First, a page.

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Copyright: Photos Peter Sürth and Sabine Bengtsson and text Sabine Bengtsson

Hiking tour with the wildlife management biologist Peter Sürth in the woods of Romania’s Carpathian …

A trip to Romania is like an exciting journey through time in our past.
Can we, through the example of Romania, learn to live with wolves, bears and lynxes again?

The first part of my tour to Romania first leads to the airport in Bucharest. There we landed, we are received by one of my cooperation partner Peter Sürth from southern Germany, a recognized wildlife management biologist for large predators like the wolf, the bear or the lynx. We, that is a total of 3 travel participants and I as a tour organizer, will spend the next 8 days together with Peter on hiking excursions in different areas of the Carpathians. In the process, we learn to recognize the animal tracks, take a close look at the slogans and markings of the wild animals; At the same time we learn something about the coexistence of the Romanians with the big predators. Photo traps show which wild animals crossed the path.

I am convinced that when a person’s heart is touched and he receives extraordinary information, it is the best protection for nature and its inhabitants over the long term.
And where else, as in nature itself, do we feel the uniqueness and fascination of our earth?

In front of us are about 160 km of driving on a simple road to the foot of the Carpathians to Transylvania, the legendary Transylvania or Wallachia. In a Romanian pension we will spend the next 8 days sleeping and eating. From there, there are 15-20 km daily treks to various areas to search for wolves, bears, or other wildlife trails or, with luck, may even encounter one or the other animal. But that alone decides the nature!


Peter has worked there for about 11 years on a wildlife research project for wolves, bears and lynxes and is spending several weeks each year in Romania.
He is a true connoisseur of the country with its culture, tradition, mindset and wolves, bears and lynxes.

It goes through small villages and towns, everywhere you can see free-roaming animals, which do not look tormented or emaciated. But on the contrary.
Shepherds walk with their herd, accompanied by a pack of dogs and sometimes with free-range donkeys carrying provisions.

Another world, immediately sympathetic and inviting to learn more about her.

When we enter the guesthouse, Gigi and Elena, the pension owners, are waiting for us. There is a delicious 3-course menu of Romanian cuisine with mostly self-produced food, all homemade.

The next morning, after a hearty breakfast and packed packed lunch, we set out for the first area.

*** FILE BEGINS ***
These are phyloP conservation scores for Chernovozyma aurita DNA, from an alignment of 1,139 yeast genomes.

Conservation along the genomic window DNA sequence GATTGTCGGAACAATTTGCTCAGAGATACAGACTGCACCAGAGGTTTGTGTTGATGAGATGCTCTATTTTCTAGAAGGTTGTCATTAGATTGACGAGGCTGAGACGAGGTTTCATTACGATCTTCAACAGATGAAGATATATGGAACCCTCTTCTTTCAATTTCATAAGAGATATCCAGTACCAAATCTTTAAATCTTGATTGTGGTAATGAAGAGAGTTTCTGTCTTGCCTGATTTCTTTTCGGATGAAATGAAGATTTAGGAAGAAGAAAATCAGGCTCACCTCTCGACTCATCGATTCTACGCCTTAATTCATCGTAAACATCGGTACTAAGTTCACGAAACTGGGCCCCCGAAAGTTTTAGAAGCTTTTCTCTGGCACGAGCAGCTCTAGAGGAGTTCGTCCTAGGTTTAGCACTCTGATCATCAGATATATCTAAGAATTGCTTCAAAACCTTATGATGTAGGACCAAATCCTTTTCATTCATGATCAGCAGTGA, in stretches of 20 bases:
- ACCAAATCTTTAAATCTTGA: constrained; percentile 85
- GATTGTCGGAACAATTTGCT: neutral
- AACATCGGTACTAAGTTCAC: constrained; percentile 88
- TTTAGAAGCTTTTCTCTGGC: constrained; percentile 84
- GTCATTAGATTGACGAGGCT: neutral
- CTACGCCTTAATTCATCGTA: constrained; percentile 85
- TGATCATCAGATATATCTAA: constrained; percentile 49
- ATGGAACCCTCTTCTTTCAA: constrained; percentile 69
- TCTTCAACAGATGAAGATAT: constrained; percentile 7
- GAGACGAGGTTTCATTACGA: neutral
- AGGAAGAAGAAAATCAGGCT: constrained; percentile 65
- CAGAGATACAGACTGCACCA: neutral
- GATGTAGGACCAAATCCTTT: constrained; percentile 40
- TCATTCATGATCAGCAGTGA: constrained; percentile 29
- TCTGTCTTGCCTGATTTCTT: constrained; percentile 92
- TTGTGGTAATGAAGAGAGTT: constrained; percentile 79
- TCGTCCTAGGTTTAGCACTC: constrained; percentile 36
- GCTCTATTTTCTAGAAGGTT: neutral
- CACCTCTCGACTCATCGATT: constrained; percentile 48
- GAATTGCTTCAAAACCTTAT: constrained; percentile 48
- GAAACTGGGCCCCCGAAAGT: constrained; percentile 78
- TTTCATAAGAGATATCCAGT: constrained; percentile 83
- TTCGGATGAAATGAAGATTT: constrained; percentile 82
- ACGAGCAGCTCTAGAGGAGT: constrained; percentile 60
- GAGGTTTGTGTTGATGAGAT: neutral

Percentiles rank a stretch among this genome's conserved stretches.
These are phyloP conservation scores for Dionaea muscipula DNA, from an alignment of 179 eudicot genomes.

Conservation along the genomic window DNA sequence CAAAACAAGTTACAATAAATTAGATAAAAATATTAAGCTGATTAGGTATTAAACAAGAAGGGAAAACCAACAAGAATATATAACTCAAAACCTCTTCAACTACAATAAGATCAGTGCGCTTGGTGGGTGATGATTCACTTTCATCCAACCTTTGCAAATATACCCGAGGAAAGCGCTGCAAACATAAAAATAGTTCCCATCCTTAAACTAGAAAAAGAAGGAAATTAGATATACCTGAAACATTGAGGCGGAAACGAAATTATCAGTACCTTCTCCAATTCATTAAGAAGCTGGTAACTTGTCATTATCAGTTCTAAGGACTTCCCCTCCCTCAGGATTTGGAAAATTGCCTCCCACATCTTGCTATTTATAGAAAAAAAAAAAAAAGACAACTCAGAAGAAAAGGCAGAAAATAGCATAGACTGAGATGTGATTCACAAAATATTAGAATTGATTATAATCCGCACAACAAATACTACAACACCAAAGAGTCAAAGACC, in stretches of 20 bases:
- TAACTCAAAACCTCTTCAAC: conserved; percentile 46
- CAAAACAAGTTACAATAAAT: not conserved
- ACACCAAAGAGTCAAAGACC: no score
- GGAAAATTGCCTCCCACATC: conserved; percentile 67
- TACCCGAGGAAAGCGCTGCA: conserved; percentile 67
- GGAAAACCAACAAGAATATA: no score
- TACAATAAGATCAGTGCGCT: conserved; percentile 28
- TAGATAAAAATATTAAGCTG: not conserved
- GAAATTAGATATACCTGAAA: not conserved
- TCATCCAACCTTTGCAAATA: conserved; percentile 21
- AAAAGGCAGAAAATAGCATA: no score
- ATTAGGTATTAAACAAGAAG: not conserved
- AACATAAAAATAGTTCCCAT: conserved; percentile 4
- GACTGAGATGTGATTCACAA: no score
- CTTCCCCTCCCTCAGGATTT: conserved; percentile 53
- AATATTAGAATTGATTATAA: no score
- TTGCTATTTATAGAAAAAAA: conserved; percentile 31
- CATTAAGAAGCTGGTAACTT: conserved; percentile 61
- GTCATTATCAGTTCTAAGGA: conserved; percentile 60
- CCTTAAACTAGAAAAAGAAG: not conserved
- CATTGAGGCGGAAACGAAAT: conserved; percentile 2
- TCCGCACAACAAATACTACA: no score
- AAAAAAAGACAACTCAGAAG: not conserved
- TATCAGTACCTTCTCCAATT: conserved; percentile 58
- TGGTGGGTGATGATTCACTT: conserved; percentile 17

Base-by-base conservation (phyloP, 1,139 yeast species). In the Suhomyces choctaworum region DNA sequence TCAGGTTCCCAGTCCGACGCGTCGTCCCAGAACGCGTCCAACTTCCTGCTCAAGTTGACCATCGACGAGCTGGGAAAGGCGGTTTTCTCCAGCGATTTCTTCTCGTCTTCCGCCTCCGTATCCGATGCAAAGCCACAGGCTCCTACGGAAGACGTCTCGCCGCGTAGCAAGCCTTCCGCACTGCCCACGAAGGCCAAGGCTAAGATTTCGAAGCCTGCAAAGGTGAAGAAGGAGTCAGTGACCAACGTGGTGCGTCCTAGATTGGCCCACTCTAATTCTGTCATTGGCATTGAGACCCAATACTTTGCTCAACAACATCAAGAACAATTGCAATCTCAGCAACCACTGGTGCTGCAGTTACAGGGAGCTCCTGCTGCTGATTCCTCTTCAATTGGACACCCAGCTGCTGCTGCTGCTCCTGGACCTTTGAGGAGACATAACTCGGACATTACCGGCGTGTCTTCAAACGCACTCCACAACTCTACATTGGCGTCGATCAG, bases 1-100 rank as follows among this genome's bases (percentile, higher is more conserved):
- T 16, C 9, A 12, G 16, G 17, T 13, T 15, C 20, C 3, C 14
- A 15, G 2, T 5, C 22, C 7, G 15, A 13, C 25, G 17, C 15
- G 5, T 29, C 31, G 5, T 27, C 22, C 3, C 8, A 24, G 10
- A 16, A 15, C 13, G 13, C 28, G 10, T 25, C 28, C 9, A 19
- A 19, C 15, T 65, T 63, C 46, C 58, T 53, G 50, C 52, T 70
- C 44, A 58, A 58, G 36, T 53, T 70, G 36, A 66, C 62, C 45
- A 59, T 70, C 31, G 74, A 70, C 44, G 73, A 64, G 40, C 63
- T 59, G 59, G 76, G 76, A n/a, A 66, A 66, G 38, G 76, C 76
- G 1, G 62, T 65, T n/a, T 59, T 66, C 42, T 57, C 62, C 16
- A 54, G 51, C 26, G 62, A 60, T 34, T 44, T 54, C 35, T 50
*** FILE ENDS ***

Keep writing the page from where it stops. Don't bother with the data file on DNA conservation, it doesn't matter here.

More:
After a short drive we reach a parking lot at the edge of the forest.
We do not need to search long until we find the first bear tracks.
At the latest here, each of us will be aware of how close the people and the large predators in Romania live side by side.


Peter tells us that the European brown bear, unlike its relatives overseas, has been used to mankind for centuries and therefore responds much more benevolently and calmly to encounters.

It is also a matter of course for the people and nobody would think of not going to the woods or having their children play alone in the forest.
Wolf & Co is as natural as wild boars with us. Because of them nobody would avoid the forest, although they can be dangerous.

I suspect how much we can learn from this country!

The days pass by on the hikes through wilderness, centuries-old primeval forests or settlement areas, in which there are also many wild animals.
We encounter a golden eagle that towers over our heads into the sky as well as many other wildlife or fresh solutions and traces of wolves, bears, lynxes, badgers, martens, red deer, roe deer and wild boars.
The feeling of walking through a forest where all these animals live is overwhelming and a unique experience.

It is a varied journey to Europe’s big predators in an old agricultural culture with beguiling landscape and warm people.
Peter combines hiking, culture and wildlife observation in a unique way with all the exciting aspects of living together between humans and predators.


Finally, I would like to join him and quote him:

„If we want to live with wildlife, we need to create the habitat in and around us and we should always broaden our mental horizon!“

Best regards
Sabine Bengtsson